Showing 5 results for the tag: Iconoclasm.

August 10, 2009

Film depiction of iconoclasm on the Athenian Acropolis will not be censored

Posted at 12:46 pm in Elgin Marbles, Greece Archaeology, New Acropolis Museum

Following coverage of the decision to censor parts of a film on show in the New Acropolis Museum, it now appears that the decision has been reached that for the time being, the film can continue to be shown in its original un-edited version.

Deutsche Presse Agentur

Acropolis Museum decides to leave film of priests hacking Acropolis
Europe News
Aug 5, 2009, 10:52 GMT

Athens – The new Acropolis Museum decided to leave a short film, depicting long-robed Christians hacking away at the Acropolis, uncut despite angry protests by the powerful Greek Orthodox Church, reports said Wednesday.

Just weeks after its opening, the new museum released an informative short film to visitors about the history of the 5th century BC Parthenon temple which shows figures in long robes hacking away at the monument.
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New Acropolis Museum accused of censoring iconoclasm from film

Posted at 12:40 pm in Acropolis, Greece Archaeology, New Acropolis Museum

More coverage of the removal of depictions of the iconoclasm from a film on display in the New Acropolis Museum.

Agence France Presse

Acropolis Museum accused of muzzling filmmaker
(AFP) – 20 hours ago

ATHENS — A rights group has accused Greece’s new Acropolis Museum of censoring a video that shows early Christians vandalising antiquities after complaints attributed to the country’s Orthodox Church.

The Greek section of the Helsinki Monitor (GHM) on human rights on Monday said it had filed an injunction application against the museum, demanding that the video by prominent French filmmaker Costa-Gavras be restored in full.
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August 7, 2009

Is the religion lost in the modern museum?

Posted at 12:56 pm in Elgin Marbles, Greece Archaeology, New Acropolis Museum, Similar cases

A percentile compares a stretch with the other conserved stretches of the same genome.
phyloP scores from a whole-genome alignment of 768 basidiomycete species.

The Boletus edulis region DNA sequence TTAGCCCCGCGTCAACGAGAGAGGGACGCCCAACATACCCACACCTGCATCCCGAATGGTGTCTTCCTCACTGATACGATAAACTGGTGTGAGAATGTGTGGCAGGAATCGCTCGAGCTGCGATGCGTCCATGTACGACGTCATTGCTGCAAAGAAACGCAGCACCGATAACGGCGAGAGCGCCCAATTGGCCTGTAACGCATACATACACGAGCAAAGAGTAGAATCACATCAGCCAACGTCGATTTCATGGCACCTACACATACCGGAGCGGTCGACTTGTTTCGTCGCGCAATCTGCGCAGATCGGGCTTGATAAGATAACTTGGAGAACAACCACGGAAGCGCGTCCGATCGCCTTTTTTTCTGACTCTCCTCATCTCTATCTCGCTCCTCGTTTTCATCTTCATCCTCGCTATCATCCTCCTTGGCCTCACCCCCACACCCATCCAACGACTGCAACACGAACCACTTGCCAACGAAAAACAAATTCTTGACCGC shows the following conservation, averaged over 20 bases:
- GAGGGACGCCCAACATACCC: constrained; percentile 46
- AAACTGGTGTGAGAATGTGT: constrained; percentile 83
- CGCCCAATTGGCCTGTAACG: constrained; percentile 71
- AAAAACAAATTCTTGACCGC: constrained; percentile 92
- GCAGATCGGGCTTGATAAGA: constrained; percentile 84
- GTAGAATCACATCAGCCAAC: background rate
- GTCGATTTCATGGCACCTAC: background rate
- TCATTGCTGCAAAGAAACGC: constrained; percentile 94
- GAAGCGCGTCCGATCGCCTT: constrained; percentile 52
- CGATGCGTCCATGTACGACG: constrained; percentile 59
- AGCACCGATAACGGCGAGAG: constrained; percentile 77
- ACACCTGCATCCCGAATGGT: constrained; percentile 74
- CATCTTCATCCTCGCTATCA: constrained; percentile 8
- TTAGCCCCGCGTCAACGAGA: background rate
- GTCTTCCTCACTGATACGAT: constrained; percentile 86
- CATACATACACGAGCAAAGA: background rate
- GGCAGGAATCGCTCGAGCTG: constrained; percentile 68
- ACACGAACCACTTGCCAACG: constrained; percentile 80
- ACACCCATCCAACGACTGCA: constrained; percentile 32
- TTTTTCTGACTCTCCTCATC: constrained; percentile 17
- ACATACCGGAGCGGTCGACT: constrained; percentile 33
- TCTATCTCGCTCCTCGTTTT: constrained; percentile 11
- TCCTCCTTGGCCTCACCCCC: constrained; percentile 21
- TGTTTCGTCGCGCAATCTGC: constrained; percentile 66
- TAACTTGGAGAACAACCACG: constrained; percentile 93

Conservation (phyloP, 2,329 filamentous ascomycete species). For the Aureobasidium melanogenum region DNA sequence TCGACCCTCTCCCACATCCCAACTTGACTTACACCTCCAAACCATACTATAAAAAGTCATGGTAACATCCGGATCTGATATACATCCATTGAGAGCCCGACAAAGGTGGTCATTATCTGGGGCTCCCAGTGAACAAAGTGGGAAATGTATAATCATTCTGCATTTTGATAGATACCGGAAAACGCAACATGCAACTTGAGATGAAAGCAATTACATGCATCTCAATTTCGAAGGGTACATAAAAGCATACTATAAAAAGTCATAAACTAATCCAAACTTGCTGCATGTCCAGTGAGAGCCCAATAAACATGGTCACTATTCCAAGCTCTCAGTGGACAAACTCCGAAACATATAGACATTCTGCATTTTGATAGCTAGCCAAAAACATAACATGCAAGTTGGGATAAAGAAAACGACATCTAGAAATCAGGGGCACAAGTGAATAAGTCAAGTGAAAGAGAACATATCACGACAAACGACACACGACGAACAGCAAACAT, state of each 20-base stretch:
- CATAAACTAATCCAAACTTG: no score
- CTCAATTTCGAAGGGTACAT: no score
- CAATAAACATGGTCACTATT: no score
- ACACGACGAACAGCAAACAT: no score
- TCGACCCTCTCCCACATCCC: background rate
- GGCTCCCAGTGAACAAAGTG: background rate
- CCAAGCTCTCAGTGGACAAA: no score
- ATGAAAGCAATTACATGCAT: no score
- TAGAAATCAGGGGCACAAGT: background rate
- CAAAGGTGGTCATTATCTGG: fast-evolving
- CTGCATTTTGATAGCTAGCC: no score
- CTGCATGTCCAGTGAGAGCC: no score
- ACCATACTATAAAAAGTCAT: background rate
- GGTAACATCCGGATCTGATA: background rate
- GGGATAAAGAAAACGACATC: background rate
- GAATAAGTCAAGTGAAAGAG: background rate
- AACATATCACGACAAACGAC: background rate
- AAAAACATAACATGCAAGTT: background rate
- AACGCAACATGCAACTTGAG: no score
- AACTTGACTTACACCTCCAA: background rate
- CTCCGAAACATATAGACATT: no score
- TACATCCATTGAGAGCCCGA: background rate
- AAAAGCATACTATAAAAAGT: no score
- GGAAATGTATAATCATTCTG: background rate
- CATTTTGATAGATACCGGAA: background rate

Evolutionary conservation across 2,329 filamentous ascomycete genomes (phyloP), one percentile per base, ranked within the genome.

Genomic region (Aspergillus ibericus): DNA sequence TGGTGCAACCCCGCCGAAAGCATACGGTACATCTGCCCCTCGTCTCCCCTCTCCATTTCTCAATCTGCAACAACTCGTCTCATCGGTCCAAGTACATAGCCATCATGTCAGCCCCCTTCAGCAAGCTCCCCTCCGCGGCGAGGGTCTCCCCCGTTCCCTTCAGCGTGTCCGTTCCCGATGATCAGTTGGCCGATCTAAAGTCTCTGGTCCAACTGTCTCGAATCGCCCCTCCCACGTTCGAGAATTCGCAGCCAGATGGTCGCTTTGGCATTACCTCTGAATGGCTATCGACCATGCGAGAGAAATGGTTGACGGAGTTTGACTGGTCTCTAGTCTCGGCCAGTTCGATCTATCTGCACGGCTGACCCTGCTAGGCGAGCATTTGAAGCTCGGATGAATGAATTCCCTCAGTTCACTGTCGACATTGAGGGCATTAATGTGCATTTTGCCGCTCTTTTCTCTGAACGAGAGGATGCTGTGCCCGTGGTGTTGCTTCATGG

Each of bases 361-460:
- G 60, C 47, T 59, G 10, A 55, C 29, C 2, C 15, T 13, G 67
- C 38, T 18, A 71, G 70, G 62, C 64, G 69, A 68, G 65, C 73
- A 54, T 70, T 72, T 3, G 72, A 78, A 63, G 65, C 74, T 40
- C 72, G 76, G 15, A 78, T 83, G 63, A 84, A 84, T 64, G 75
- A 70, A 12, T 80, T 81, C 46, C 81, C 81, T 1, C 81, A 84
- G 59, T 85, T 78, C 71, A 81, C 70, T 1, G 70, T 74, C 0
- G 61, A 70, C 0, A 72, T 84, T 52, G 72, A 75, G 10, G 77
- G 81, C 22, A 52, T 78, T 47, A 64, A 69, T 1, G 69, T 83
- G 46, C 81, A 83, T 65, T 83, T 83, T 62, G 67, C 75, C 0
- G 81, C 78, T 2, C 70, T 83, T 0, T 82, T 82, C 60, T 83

The Parthenon was originally a religious monument although this meaning of it has been largely lost, being displaced by the building’s position as a national (& international) icon. Religion regularly comes back into its story though – both throughout the history of the building (which was also a church & a mosque) & has recently been highlighted again by the Greek Orthodox church’s objection to parts of a video on display in the New Acropolis Museum.

Religion Dispatches

When Religion Goes Missing in the Modern Museum
By Louis A. Ruprecht
August 4, 2009

The brand-new Acropolis Museum, designed to showcase the repatriated plunder of another century, has instead a few other things to offer — among them, views of other museumgoers from beneath, as well as a newly censored video showing Greek Christians hard at work destroying Classical art.

I. A Museum Half-Full, Half-Empty

On the week of the summer solstice, that most energized and sacred week in the pagan calendar, the Greek government opened a new national museum. The plans for the building, designed by Swiss-born architect Bernard Tschumi, were first revealed at the Venice Biennale in 2002. They have been completed in ambitious fashion. But the new museum is empty.
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July 27, 2009

Record of iconoclasm cut from video in New Acropolis Museum